Cost and time should not be seen as a barrier to introducing 3DS solutions as part of the payments process. Unlike many IT changes, the cost and time to implement a 3DS solution should not be excessive. In terms of time to value, a three-month transition should be well within reach for providers – even very large ones.

Harvey commented: “3DS should be thought of more like an onboarding process, not an implementation project. It really doesn’t need to be a long, involved, expensive project.”

To ensure a quick time to value and a smooth implementation and onboarding process, you should look for a solution provider that has extensive experience implementing a 3DS solution. A 3DS solution provider should have a proven, well-defined and well-documented onboarding methodology based on their experience. Their process should be end-to-end, from planning through to testing and go live support. Additionally, suppliers should be able to adapt their approach depending on the financial institution’s timeline, resources, and priorities.

Does switching providers have to be a painful experience?

A good 3DS implementation doesn’t have to be painful. Shpigel said: “With every new customer, we adjust our methodologies and our onboarding process based on their needs. We use our best practices, built over many years, to meet their requirements. At the end of the day the aim is to deliver the maximum value as quickly and as cost-effectively as possible.”

The provider should be assigning a project lead who is experienced in 3DS onboarding to guide their customers through the process, listening to and considering their individual priorities, timelines and resources.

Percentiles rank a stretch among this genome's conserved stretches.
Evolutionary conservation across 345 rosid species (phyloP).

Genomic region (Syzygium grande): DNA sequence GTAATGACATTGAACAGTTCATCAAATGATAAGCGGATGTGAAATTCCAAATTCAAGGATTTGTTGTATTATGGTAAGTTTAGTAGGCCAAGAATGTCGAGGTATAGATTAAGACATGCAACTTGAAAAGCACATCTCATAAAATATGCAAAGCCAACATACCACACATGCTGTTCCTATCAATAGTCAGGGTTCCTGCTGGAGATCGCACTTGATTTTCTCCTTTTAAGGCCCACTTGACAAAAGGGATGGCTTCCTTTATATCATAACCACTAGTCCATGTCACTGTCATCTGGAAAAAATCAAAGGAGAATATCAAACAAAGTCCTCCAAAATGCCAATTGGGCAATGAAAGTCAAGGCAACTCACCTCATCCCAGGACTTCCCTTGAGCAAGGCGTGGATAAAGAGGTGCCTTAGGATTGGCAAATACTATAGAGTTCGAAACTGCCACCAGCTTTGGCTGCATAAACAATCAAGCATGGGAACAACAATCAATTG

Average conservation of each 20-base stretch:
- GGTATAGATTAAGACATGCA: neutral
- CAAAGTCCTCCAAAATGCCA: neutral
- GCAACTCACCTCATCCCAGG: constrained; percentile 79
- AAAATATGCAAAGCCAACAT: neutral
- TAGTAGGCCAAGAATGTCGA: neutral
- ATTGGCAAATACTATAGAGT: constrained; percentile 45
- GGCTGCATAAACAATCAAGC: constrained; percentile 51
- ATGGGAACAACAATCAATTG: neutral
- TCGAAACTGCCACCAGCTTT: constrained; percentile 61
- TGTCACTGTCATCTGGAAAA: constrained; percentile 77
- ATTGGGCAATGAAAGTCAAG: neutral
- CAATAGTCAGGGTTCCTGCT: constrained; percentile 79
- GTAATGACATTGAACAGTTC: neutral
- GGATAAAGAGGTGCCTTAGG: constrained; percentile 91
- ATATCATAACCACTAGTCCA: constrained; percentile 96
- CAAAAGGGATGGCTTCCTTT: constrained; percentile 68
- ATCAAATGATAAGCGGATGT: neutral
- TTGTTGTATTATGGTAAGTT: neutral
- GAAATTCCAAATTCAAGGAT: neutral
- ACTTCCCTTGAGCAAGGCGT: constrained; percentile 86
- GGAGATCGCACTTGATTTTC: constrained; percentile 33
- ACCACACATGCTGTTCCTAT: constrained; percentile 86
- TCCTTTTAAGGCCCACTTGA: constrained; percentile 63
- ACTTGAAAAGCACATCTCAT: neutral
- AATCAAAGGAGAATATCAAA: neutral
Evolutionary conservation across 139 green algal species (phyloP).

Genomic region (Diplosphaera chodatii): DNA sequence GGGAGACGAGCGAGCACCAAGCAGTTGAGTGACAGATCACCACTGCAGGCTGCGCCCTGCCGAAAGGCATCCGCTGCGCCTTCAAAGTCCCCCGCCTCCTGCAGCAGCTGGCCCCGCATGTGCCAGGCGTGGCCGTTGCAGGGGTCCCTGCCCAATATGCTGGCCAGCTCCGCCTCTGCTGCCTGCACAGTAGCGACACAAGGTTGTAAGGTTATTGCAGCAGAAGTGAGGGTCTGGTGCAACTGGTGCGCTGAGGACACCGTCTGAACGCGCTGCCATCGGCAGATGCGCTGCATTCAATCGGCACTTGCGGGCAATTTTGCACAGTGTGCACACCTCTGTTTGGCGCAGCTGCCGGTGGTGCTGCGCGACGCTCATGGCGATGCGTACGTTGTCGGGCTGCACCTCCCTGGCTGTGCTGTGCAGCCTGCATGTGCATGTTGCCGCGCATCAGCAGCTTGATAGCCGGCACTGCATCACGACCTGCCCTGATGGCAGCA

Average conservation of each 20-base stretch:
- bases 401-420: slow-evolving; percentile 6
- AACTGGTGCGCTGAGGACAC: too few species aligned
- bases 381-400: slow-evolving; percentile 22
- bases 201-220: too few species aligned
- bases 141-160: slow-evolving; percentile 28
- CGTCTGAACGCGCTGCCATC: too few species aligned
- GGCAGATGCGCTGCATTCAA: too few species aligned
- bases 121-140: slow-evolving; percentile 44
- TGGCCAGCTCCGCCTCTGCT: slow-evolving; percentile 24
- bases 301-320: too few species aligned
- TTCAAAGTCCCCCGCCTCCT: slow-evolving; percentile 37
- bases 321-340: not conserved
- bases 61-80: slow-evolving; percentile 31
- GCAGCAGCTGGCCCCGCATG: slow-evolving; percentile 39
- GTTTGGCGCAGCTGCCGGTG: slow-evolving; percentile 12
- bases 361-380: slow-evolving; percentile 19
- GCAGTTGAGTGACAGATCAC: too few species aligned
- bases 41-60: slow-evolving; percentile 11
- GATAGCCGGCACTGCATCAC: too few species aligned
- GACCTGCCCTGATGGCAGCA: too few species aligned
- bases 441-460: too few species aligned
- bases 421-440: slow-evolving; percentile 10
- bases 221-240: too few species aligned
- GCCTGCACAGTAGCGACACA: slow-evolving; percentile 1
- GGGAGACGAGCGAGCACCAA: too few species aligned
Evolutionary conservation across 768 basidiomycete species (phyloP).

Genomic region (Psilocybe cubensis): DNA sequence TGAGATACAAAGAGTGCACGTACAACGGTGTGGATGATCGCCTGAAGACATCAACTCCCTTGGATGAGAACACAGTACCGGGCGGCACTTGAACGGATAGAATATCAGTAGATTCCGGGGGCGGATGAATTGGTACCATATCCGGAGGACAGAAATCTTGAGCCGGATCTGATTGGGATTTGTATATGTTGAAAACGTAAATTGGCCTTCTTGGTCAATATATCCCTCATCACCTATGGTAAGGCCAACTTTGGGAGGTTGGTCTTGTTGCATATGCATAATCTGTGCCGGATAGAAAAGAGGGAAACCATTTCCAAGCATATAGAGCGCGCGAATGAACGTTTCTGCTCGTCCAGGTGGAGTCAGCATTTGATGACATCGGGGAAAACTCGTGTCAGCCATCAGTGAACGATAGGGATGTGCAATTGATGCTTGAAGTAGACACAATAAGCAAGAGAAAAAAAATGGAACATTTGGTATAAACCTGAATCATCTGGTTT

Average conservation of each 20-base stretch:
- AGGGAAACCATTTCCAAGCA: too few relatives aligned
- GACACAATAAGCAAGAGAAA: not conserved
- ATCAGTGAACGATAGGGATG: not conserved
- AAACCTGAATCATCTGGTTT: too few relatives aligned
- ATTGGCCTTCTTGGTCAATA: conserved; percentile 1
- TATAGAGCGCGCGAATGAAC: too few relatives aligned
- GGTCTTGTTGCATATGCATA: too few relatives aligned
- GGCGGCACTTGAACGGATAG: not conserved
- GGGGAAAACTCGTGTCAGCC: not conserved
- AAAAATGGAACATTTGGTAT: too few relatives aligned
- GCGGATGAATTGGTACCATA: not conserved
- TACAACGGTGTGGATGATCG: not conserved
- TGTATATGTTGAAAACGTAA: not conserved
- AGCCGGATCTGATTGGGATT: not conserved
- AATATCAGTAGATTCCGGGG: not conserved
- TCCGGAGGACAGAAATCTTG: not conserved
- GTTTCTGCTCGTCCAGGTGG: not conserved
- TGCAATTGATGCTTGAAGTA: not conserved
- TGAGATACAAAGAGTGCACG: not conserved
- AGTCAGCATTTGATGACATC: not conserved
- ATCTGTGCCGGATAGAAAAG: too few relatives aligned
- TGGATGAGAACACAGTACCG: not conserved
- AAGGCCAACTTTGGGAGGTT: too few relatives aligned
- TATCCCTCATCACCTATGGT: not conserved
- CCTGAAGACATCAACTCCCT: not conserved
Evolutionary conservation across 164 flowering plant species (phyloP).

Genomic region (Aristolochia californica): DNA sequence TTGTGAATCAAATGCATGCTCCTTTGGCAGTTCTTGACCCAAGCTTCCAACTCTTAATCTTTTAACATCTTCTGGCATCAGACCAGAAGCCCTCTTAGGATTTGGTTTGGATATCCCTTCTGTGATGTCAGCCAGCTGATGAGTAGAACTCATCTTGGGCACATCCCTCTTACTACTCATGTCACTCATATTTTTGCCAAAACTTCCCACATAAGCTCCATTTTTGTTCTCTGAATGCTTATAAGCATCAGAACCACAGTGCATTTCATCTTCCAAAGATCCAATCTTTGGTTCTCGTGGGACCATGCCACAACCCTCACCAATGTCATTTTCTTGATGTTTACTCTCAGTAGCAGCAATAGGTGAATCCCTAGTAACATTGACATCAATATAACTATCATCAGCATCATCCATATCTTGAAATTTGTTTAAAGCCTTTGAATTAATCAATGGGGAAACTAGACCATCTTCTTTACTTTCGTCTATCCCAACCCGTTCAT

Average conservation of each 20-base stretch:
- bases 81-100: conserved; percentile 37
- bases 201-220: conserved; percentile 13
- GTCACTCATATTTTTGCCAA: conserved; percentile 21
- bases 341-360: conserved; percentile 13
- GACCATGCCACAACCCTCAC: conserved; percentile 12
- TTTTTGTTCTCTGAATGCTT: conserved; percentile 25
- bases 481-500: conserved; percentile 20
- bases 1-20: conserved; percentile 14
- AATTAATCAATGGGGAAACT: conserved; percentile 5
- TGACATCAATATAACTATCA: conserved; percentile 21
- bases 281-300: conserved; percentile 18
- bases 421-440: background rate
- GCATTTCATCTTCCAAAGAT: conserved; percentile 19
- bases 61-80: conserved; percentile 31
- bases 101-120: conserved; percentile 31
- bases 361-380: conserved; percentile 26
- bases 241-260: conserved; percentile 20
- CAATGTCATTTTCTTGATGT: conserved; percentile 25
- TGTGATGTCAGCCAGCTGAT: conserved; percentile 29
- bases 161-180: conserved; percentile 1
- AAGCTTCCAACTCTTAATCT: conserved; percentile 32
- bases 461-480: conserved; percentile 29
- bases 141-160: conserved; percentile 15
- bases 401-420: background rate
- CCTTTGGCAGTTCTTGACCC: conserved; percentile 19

There should also be close collaboration with customers throughout the onboarding process, with specific guidance based on experience and best practice.

Shpigel added to this: “The experience the team has, the knowledge they have, and the level of understanding they’re bringing to the customers, that’s what should make the difference for the customer.”

And once implemented, a good provider should continue their relationship with the customer, ensuring that the solution is assessed regularly. Solutions need to continually adapt to the needs of the payment provider and changes in regulations.

Risks involved in changing provider

Financial institutions should not be afraid to change their 3DS provider to keep up with upcoming regulatory changes, or advancements in technology. Choosing a 3DS provider with a superior track record of implementations and capabilities can minimise transition risks. However, there are some challenges to consider:

  1. Not planning ahead: There should always be proper planning ahead of any transition. A 3DS project should have specific set of activities and goals which can be appropriately planned for, helping to smooth the process.
  2. Not opting for a tailored approach: Your provider should have a specific 3DS implementation approach that will fit your needs, which can’t be found from a generalist provider. An experienced 3DS implementer will be able to guide customers along the way, during the implementation and beyond.
  3. Using inexperienced solution provider resources: You are unlikely to go through this type of project very often, but your solution provider should be using resources with a depth of experience across many projects.

A change in regulation always makes for a good time to reassess how you’re using your technology solutions. An effective 3DS solution can be imperative in preventing fraud in your business, but it is also a requirement. When investigating whether you want to change your 3DS provider, it should be known that it shouldn’t be costly, it shouldn’t take an extended period, and the provider should remain responsive to your needs.